Golden brown. Fragrant and juicy. Some foods just enthrall the senses and draw you in with their enticing aroma making you think of home and family, warmth, comfort and security. Roast Chicken with a rich and flavorful gravy evokes wonderful memories for me and I make it all the time. It’s so easy to master and a joy to serve and once you learn how, you’ll make it all the time too!
One roast chicken can make lots of different meals.
- After the chicken has cooled, pull off the skin, remove the meat from the bones and make Chicken Salad. Save all the bones and skin in a freezer bag and save for chicken stock or soup.
- Remove the meat and make Easy Chicken Sliders. These are so good!
- Cut your cooled roast chicken into breasts, thighs, legs and wings and use in garlicky, amazing Chicken Vesuvio. Skip the first three steps and go right to step four! This is the perfect recipe to double or triple for a big crowd.
- Make White Chicken Chili. Super quick for last minute meals.
- Make a quicker Chicken Cacciatore by skipping the browning steps. This is Italian comfort food at it’s best!
Veggies ready to go in the chicken along with salt, pepper and a few dried herbs. Super easy.
- 1 roasting chicken or fryer about 4 - 5 pounds. I use organic, pastured chicken (when they go on sale, I buy several whole chickens and freeze them)
- 1 large carrot, peeled and chopped into 3 or 4 big pieces
- 1 stalk celery with the leaves, chopped into about 3 or 4 pieces
- 1 small onion, peeled and quartered
- 1 clove garlic, peeled and cut in half
- 2 bay leaves
- 1 handful fresh parsley
- 1 tsp each dried thyme and sage
- Salt and pepper
- 1 tablespoon butter, softened
- 4 cups organic chicken broth
- ¼ cup flour - gluten free works fine
- Take your chicken out of the fridge about 30 minutes to an hour before roasting to bring to room temperature. This will insure even cooking. Discard the pop-up thermometer if there is one.
- Preheat the oven to 350. Wash and dry the chicken, inside and out. Use lots of paper towels to dry the chicken and remember to thoroughly wash all surfaces that come into contact with raw chicken. Remove the bag of giblets from inside the bird and refrigerate or freeze for soup. (Or, do what I do and fry up that yummy chicken liver in butter and enjoy a little snack) :)
- Place chicken, breast side up, on a rack in a greased roasting pan. Sprinkle inside and out with salt and pepper. Put the onion and other vegetables inside the chicken along with the bay leaves, herbs and garlic. Tuck the wing tips under the body. If you have kitchen twine, you can tie the legs together but it's not necessary. For a crispier skin, rub softened butter or olive oil all over the chicken. Pour a cup or two of chicken broth into the roasting pan.
- Place chicken in the oven and let it roast for about 20-30 minutes.
- Now it's time to baste. You don't have to baste but I think it makes for a juicier chicken. Open the oven door and baste the chicken all around. If the pan is looking dry, add a little more broth.
- Continue roasting and basting every 15 minutes or so until the chicken is done. The chicken is done when a thermometer inserted into the thigh registers 190 and in the breast registers 180. You can also tell if it's done if you stick a sharp knife into the thigh and the juices run clear with no touch of pink. Total cooking time should be anywhere from an hour to 2 hours. By now your house will smell heavenly and your chicken should be brown and crispy.
- Remove chicken from the oven, take it out of the roasting pan, place on a platter and tent with foil to let the juices settle.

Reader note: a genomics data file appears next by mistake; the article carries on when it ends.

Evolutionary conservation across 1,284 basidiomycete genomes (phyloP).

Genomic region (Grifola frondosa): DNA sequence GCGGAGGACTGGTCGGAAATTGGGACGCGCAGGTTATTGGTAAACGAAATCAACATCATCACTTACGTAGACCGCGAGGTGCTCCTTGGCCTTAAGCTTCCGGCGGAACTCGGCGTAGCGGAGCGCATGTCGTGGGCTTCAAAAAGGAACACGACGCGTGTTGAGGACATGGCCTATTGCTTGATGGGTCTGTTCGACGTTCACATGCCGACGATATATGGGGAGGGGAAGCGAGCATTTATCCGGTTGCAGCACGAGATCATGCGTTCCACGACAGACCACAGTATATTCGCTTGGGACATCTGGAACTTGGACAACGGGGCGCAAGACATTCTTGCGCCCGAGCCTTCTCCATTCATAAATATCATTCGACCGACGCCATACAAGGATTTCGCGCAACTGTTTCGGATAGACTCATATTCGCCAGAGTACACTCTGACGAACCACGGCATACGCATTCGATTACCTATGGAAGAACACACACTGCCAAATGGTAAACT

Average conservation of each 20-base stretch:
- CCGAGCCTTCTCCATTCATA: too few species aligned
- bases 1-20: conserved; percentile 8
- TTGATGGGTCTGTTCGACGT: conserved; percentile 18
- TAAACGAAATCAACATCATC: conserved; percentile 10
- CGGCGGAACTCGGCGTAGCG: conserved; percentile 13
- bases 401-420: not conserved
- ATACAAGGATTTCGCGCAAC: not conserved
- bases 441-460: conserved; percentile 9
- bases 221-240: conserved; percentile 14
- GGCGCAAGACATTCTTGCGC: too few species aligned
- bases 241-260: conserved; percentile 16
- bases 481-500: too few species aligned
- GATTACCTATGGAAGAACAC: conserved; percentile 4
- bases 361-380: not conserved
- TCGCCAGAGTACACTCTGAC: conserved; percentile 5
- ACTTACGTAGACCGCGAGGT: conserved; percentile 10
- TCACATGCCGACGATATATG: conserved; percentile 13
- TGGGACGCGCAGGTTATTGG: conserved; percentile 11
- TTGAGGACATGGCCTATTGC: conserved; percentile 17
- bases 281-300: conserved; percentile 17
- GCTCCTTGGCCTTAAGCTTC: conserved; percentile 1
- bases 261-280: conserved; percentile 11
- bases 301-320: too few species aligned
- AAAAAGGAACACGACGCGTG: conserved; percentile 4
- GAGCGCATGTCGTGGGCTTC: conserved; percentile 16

- You can put a lemon cut in half inside the chicken instead of the vegetables. You can also scatter some sliced onions, sliced carrots and potatoes around the chicken while it cooks.
- The reason I take the pop up timer out is because they usually don’t work and by the time they pop the chicken will be overcooked and dry.
- You can use different herbs if you like. Tarragon or Rosemary would both be amazing. Fresh herbs are wonderful too if you have them.
- Save all the ends of the celery, carrots, onions or garlic in a big freezer bag. Keep the bag in the freezer and add to it whenever you chop veggies. When it’s time to make soup or stock, you’ll have a stash of carrots, celery, onions, parsley, cabbage, etc. to add to your broth. It saves money and prevents a lot of waste. I do this all the time.
- This is the chicken broth I use if I don’t have any homemade on hand: Organic chicken Broth
You might have a preferred method for making gravy and if so, go ahead and do that but I’ve found both these methods to be easy and foolproof. If you’ve never made gravy before give it a try. It’s so easy and tastes way better than canned! Feel free to use gluten free all purpose flour if you like.
- Method 1: Put the roasting pan on the stove. If there is a lot of fat in the pan, you’ll want to take a spoon and skim some of that off. You want some fat but not more than a couple of tablespoons. Remove any black burned bits from the pan. Add the second can of broth, put the heat on medium and stir up all the brown bits.
- Mix about ¼ cup of the flour with ¼ cup of water and mix together to make a slurry.
- Whisk it into the broth and keep whisking till smooth. As you continue cooking the gravy, it will thicken but if it’s not thick enough feel free to add a bit more flour and water. If it gets lumpy, put it through a sieve and it will be fine. If there is any juice that has collected under the chicken on the platter, add that in to the gravy.
- Method 2: heat the fat in the bottom of the pan. Add the flour (at a ratio of 1 tablespoon flour to 1 tablespoon fat) and stir and cook for a couple of minutes till golden. Then add the remaining chicken broth whisking as you go. It will thicken as it cooks. Feel free to add herbs or salt and pepper to taste.